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The Jewish Agency needs a unifying leader at the helm - opinion

The new leader of the Jewish Agency must address critical issues of concern to all Jews, rather than focusing on divisive agendas that will only serve to alienate various groups of Jews.


The withdrawal of Elazar Stern from consideration for the leadership of the Jewish Agency has opened the position to many potential candidates. Some have already been interviewed by the committee of 10 Jewish Agency leaders tasked with making the final decision. Other names may still materialize as the process continues.

The government coalition has yet to name a candidate in the wake of Stern’s resignation. There are also divergent views among the 10-man committee as to what should be the qualifications for the position.

As an organization devoted to bringing bridges between Israel and the Diaspora, we see more clearly than ever before that the right candidate would be a unifier, not a divider.

Now is not the time to co-opt the Jewish Agency to pursue sectarian agendas. Many in the liberal Jewish world seek support for reconstructing the Kotel Plaza to be more “egalitarian” and undermining the Rabbinate’s hold on kashrut and conversions. The more traditional Jews would advocate for maintaining the status quo at the Kotel Plaza, and strengthening the age-old halachic rules of Jewish observance.

The Jewish Agency does not possess the authority to settle these issues, and therefore should not be involved. However, there are many critical issues of concern to all Jews that do have a tremendous impact on Jewish continuity and connection to Israel, and which need to be addressed immediately.

The new leader of the Jewish Agency should focus on these issues, rather than on divisive agendas that will only serve to alienate various groups of Jews.

The most pressing issue facing the Jewish world today, as reflected by the most recent Pew study, is the large percentage of unaffiliated Jews who within a generation or two will be lost to our people.

These Jews have little interest in the Kotel, or may not even know what it is. Kashrut and conversion are not on their radar. They do not follow the news about Israel or care much about it. What they lack is a “Jewish identity.” Not an Orthodox, Conservative, or Reform identity, but a Jewish one.

Strengthening this cohort’s connection to its Jewish roots is the paramount task of the global Jewish community, and one in which the Jewish Agency should take a lead.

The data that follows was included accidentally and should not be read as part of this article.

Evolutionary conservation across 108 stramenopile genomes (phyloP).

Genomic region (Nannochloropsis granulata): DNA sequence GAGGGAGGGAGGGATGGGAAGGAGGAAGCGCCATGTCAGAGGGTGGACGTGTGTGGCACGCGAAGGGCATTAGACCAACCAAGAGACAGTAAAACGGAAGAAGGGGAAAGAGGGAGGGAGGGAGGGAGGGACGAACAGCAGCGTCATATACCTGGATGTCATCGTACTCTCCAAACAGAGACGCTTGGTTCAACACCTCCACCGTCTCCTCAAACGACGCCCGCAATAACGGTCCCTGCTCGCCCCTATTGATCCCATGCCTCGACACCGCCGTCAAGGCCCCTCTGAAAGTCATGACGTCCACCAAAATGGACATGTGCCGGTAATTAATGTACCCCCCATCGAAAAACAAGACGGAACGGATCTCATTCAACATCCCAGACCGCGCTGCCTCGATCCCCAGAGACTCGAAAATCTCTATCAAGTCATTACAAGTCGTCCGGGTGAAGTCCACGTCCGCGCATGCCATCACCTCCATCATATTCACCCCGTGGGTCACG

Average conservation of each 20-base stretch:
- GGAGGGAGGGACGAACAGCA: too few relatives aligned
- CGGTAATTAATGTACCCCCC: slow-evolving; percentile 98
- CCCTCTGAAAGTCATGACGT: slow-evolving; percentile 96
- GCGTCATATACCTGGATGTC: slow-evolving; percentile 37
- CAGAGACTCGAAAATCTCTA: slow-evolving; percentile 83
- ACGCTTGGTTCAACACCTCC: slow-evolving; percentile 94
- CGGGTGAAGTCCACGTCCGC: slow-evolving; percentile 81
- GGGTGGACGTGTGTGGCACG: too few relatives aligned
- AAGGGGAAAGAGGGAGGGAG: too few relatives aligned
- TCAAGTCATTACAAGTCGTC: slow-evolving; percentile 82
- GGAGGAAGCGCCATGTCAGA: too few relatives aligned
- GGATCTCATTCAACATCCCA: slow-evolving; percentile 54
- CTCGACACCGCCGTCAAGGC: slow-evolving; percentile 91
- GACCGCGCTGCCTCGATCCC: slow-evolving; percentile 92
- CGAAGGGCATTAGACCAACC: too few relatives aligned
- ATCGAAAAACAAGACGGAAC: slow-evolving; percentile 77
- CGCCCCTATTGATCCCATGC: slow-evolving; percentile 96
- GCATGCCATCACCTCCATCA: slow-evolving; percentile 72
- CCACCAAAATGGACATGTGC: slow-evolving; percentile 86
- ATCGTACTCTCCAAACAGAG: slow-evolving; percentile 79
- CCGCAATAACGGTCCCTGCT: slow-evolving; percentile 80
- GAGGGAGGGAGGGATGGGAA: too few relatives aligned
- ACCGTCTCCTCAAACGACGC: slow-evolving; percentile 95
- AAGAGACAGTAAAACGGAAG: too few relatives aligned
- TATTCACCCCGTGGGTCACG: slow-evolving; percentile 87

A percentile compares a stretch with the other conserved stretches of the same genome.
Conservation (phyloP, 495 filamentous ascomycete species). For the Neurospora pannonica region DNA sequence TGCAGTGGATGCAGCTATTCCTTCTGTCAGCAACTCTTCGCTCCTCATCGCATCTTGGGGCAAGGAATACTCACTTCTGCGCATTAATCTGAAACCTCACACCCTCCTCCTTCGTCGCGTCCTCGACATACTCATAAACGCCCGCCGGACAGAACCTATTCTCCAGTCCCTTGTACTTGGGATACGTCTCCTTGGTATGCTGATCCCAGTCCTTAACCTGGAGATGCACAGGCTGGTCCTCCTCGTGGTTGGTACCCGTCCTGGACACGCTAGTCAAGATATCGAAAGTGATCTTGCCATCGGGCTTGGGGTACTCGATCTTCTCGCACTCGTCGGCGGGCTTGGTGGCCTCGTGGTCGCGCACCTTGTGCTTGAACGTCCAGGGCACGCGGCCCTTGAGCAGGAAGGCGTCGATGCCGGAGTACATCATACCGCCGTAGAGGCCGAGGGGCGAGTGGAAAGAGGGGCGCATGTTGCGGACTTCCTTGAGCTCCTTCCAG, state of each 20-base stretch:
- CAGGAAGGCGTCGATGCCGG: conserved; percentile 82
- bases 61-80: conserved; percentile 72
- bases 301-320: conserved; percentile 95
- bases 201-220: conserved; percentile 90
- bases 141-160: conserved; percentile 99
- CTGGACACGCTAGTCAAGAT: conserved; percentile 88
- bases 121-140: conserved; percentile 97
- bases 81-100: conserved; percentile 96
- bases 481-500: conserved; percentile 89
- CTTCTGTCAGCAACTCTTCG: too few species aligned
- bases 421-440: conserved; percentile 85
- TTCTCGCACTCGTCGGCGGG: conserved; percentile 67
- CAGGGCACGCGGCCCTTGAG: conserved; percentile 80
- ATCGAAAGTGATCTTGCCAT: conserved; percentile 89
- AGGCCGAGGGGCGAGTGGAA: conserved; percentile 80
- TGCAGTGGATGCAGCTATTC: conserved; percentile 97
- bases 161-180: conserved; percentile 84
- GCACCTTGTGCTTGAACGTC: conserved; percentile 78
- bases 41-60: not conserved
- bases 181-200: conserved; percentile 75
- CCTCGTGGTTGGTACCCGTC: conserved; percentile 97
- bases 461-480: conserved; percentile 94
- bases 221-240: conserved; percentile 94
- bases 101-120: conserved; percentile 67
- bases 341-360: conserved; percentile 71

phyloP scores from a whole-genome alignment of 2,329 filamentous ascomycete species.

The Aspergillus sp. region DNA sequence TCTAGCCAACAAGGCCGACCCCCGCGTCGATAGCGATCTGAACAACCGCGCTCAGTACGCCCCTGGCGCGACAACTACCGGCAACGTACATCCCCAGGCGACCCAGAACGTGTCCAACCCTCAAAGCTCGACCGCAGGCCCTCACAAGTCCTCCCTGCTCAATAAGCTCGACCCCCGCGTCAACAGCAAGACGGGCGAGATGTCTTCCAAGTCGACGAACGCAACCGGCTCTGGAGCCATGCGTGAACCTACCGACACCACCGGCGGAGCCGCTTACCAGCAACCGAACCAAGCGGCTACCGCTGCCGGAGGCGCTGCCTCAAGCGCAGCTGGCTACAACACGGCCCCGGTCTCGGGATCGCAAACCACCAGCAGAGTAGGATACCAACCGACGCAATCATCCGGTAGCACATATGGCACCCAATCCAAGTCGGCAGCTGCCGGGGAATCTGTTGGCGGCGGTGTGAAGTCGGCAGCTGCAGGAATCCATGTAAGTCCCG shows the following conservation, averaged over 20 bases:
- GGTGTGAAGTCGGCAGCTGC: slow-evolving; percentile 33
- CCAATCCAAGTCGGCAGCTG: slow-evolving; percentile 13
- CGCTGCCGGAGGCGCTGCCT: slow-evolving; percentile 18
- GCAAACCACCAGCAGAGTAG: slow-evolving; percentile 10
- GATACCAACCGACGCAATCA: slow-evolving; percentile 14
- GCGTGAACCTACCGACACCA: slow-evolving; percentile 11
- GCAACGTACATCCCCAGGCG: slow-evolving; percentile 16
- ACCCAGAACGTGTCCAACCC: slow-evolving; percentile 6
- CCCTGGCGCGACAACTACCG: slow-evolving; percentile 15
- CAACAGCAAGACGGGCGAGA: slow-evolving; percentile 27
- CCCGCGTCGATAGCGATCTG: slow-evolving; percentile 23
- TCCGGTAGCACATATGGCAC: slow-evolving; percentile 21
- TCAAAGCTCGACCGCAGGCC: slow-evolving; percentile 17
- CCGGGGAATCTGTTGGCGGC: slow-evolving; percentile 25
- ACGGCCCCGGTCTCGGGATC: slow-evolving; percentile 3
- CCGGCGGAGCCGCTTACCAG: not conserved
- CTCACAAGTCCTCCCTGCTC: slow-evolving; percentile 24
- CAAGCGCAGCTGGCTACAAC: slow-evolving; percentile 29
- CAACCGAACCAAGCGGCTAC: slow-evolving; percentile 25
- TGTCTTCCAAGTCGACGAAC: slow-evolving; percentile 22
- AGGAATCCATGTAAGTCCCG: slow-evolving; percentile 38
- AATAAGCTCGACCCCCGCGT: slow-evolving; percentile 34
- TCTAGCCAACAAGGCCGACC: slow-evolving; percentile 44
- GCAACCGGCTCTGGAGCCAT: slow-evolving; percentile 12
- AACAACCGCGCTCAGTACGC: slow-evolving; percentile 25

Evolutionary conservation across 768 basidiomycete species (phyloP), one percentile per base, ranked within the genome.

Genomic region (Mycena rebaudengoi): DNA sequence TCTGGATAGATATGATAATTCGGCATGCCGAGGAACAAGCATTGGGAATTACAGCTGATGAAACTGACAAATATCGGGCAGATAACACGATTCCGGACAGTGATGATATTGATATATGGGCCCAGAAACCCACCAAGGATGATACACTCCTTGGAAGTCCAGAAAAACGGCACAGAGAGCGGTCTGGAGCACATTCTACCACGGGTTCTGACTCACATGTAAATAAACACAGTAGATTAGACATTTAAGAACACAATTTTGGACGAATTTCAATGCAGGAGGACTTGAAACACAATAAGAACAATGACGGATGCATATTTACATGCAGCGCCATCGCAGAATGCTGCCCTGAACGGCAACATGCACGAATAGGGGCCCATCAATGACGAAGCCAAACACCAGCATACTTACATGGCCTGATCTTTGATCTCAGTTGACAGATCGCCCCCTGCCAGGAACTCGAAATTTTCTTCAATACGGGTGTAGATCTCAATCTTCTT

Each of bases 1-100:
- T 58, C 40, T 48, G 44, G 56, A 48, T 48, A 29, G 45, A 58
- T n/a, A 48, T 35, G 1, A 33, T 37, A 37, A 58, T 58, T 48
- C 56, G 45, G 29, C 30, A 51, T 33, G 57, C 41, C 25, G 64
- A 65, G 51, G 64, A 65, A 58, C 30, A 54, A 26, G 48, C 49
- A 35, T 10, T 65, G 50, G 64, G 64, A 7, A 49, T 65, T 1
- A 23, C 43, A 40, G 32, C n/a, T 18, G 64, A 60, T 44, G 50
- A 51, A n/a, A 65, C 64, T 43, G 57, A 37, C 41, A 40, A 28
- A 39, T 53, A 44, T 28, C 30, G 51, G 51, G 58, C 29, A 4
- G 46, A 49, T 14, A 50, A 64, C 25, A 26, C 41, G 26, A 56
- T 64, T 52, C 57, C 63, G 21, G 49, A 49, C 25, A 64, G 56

Secondly, as large swaths of Diaspora Jewry are becoming “less Jewish,” their connection to Israel loosens as well. The Jewish Agency has always played an international role. Its leadership is uniquely positioned to implement programs that would ensure that the Jewish People stay cohesive, and that different communities continue to share deep emotional, cultural, and national bonds.

Finally, antisemitism and anti-Israel agendas are making the world less safe for Jews. In recent years, political trends and the rise of antisemitic leaders have cast shadows over the security of specific communities. There is safety in numbers and in coordinated global strategy. Mutual support and cooperation among various Jewish communities is key to ensuring that all Jews can live and practice their Judaism freely.

No doubt there are serious issues that divide us that lack simple solutions. We have divergent visions for what the future of the Jewish people should look like. Yet we won’t settle these questions through political power plays in Israeli agencies. At least within the Jewish Agency, which is charged with connecting Diaspora Jews to Israel, divisive issues should be off the table.

Whatever our differences in other areas, however, we can all join hands to further the goals of Jewish continuity and identity, Israel-Diaspora connection, and fighting antisemitism. A unifying Jewish Agency leader would pull us all together to work on those issues that are ultimately of utmost importance to each and every one of us.

This is a moment for the committee of 10 to put politics aside and do the right thing for the Jewish people. Elect a unifier as the new leader of the Jewish Agency. You never know. It may actually turn out to be the beginning of a new era of cooperation that will benefit us all.

The writer is co-chairman of Am Echad, an organization uniting Jews from across the Diaspora and Israel, around the shared goals of preserving our 3,000-year-old heritage, upholding Jewish interests around the world, and deepening cooperation among our communities.


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